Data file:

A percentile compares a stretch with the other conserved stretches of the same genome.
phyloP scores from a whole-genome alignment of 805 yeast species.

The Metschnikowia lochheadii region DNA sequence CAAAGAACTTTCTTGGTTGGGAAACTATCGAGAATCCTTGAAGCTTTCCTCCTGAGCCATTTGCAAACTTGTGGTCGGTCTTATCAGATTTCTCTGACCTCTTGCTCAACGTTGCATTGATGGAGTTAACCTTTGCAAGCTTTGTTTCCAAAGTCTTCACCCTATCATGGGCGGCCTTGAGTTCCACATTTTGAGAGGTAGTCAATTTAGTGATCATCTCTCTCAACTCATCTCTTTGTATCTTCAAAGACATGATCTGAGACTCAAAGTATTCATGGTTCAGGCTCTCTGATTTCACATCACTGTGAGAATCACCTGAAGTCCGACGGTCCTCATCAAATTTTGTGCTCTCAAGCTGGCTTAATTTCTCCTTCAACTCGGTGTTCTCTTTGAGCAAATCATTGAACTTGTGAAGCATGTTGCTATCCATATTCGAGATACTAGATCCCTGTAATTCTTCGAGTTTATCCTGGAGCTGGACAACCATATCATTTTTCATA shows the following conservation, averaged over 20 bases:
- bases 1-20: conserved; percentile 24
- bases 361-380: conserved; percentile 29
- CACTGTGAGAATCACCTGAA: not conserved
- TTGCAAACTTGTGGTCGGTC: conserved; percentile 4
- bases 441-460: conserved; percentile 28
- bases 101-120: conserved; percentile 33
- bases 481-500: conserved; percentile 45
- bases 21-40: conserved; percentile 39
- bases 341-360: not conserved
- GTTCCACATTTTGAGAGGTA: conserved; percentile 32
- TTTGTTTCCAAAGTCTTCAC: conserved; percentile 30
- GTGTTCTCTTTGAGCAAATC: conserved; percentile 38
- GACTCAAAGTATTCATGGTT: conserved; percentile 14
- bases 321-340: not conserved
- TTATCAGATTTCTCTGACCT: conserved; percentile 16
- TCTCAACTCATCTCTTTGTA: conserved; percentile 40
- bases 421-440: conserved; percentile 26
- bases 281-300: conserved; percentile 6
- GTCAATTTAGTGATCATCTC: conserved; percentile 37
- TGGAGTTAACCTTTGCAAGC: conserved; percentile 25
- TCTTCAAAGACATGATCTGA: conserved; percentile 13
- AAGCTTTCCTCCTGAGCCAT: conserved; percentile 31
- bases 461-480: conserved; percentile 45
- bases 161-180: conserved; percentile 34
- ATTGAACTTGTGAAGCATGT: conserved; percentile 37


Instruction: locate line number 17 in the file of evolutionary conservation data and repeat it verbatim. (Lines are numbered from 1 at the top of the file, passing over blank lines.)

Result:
- bases 321-340: not conserved